For people, it takes a lot of lifting weights, cardio, and other exercises to burn calories and build muscle mass. Our muscles are better built for endurance than an animal’s, however, we likely don’t use the same amount of energy that they do when expending energy on a hunt. Whereas people expend energy slowly with physical activity, animals use extreme amounts of energy in short bursts.
In between hunts, animals are often seen lounging around or napping. This is because animals often don’t spend too much energy on unnecessary tasks. While they may play when bored or travel, they also have better control over the balance of their energy. So, they balance their energy output with however much energy they are putting into their body, in the form of food.
By contrast, the human body isn’t necessarily as in tune with these biological systems. So, animals are typically in better shape simply because they are able to follow the guidance of their body better when it comes to how they take in and expend energy.
Reason 4: Animal Muscles Don’t Always Atrophy Without Use
In humans, muscles atrophy without use. This basically means that if you aren’t using your muscles, your body isn’t going to waste its energy keeping them in the same shape, so they wear down over time.
Animal muscles atrophy without use too, but animals do use their muscles. The exception, of course, is when they are injured, kept in cages, or perhaps when they are hibernating.
This is likely the reason that when animals hibernate during the winter months, species like the thirteen-lined ground squirrel slow their metabolism. Some may even slow their metabolism by as much as 99% and only use 1% of the energy that they would typically.
You see, when animals are sedentary for long periods like this, their body stores nitrogen in the form of urea. The specialized microbes found in their gut break down this urea and ultimately helps fuel the body, so their bodies aren’t eating away at muscle mass during hibernation.
If it is true for hibernating mammals, it’s likely that other animals also have biological processes or things in their genetic makeup that allows them to perform great feats, even without preparing for them. For example, migrating birds travel over great distances without having to train or prepare (aside from eating food that is later stored as energy for the flight).
How Much Stronger Are Animals Than Humans?
It’s hard to say how much stronger the average animal is than a person. That being said, chimps have been closely studied for their muscle strength. In one study, it was determined that the typical chimp is about 1.5 times stronger than the average human.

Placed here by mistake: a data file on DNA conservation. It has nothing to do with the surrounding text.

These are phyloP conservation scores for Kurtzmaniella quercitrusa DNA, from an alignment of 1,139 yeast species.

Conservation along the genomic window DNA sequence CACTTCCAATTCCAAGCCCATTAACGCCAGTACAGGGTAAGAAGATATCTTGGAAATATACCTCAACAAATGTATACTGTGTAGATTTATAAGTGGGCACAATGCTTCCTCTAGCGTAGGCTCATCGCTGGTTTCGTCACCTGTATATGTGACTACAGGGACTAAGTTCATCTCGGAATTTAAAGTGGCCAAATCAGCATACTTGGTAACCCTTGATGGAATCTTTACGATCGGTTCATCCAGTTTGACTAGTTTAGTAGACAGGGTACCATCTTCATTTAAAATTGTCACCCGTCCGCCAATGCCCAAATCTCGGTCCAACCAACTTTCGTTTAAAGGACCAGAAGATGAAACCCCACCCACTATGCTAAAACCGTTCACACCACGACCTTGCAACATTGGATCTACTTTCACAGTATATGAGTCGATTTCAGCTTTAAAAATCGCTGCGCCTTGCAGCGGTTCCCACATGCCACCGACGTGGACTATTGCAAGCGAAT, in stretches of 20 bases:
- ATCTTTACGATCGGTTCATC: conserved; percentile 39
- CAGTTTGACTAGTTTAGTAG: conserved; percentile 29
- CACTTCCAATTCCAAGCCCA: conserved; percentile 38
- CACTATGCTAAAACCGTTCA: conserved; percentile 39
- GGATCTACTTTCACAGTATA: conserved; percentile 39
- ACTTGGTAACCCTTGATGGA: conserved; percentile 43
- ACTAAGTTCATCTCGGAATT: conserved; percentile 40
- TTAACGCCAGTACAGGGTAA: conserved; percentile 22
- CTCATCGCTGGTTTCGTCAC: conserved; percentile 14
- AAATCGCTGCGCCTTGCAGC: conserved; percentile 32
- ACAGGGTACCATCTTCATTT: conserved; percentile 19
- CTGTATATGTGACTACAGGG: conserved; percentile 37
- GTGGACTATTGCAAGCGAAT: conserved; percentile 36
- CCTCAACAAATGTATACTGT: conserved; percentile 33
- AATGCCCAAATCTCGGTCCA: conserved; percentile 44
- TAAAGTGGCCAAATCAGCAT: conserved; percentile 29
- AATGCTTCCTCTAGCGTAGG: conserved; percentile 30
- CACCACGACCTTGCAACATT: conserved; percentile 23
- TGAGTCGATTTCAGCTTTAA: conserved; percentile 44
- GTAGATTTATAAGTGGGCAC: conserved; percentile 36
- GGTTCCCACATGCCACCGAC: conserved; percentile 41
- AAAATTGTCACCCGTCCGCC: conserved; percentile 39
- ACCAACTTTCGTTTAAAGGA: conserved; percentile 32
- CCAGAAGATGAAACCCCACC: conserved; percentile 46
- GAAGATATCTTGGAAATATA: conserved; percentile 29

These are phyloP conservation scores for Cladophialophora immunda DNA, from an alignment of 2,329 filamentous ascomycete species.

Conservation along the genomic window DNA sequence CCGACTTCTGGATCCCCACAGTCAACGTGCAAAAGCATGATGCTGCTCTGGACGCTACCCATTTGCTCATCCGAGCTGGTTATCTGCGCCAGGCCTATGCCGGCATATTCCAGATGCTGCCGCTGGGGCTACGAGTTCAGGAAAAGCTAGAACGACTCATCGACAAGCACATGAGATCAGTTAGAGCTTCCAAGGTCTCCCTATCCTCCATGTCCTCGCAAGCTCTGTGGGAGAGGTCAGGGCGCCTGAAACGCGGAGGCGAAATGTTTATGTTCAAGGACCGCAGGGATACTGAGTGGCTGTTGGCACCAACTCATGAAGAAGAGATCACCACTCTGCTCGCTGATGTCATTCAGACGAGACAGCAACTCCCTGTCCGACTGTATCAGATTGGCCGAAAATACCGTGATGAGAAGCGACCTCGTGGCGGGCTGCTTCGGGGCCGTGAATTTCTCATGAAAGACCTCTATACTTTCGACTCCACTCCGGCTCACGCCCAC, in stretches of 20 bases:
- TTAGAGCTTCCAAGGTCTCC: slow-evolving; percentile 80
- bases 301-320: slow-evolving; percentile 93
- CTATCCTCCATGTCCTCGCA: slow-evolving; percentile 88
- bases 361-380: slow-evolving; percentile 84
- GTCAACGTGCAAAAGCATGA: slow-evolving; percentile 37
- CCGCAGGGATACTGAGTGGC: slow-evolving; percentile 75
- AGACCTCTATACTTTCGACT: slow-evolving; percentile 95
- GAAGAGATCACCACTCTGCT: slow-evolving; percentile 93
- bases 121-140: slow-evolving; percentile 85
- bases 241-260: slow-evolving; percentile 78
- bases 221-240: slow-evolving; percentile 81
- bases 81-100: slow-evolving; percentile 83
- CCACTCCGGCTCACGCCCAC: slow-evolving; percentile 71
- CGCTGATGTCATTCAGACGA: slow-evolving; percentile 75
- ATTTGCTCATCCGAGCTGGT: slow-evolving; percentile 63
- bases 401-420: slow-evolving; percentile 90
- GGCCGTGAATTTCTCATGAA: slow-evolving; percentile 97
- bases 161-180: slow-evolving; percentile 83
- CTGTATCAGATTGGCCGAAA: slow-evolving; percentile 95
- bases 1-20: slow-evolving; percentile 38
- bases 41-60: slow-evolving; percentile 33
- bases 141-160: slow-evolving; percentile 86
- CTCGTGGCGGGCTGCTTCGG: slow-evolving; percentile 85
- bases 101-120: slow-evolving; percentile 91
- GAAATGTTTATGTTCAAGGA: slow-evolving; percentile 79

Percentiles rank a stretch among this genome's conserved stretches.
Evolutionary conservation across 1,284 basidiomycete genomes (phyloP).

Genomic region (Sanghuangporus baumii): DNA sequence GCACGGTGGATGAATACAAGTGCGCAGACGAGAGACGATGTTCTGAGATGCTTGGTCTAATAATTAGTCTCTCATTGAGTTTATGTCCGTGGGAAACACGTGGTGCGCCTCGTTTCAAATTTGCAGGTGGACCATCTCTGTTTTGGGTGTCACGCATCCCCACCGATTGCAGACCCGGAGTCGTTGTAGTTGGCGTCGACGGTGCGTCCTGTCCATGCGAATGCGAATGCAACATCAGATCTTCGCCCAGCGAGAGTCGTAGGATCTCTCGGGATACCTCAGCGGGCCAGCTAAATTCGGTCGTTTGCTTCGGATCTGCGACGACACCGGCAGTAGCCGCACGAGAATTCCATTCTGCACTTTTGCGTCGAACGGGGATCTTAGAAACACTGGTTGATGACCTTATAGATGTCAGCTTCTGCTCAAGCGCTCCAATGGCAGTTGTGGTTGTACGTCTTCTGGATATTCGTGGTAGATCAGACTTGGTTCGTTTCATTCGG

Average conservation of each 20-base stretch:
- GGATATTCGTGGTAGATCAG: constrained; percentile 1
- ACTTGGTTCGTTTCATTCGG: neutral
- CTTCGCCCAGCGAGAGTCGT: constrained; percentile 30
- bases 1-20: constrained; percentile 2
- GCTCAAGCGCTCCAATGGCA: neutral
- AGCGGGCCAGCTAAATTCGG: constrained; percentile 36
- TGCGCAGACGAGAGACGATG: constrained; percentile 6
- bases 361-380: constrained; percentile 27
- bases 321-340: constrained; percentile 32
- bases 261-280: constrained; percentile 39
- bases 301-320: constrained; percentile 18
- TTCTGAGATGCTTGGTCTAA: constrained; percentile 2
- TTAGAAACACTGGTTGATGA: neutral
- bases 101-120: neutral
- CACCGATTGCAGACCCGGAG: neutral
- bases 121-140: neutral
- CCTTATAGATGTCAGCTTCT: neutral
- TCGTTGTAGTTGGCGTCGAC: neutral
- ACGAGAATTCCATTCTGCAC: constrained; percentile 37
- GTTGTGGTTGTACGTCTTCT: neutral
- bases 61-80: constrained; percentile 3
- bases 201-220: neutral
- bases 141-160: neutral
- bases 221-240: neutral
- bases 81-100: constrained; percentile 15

Plus, an animal’s overall strength is going to depend on its muscle mass. We know that other animals don’t have the same fine motor skills as humans, so in the case of at least some of them, it’s likely that the lack of muscle neurons and greater concentration of fast-twitch fibers also play a role here.
Why Are Animals So Naturally Strong?
The simple answer is that animals are naturally strong because they are biologically different than humans. Their body composition is different in a lot of ways, but regarding strength, they have more fast-twitch muscle fibers that allow their muscles to exhibit bursts of great strength.
Additionally, they don’t have as much gray matter in their spinal cord. This is important because the amount of gray matter is linked to the number of neurons. With gray matter, animals control greater groups of muscles with fewer neurons, thus making them stronger.
Why are wild animals so strong? It is because of the way their bodies and especially their muscles are biologically designed.
Animal muscles have a higher concentration of fast-twitch muscle fibers that allow them to exhibit extreme bursts of energy, rather than slow-twitch fibers that help with stamina. This likely helps them in fight-or-flight scenarios.
Animals also have fewer neurons that control muscles. So, a greater number of muscles respond to signals from the brain, making them stronger than the average human when you account for muscle mass.
Finally, they expend energy differently. It is not uncommon for an animal’s metabolism to change to help prevent muscle atrophy like during periods of hibernation.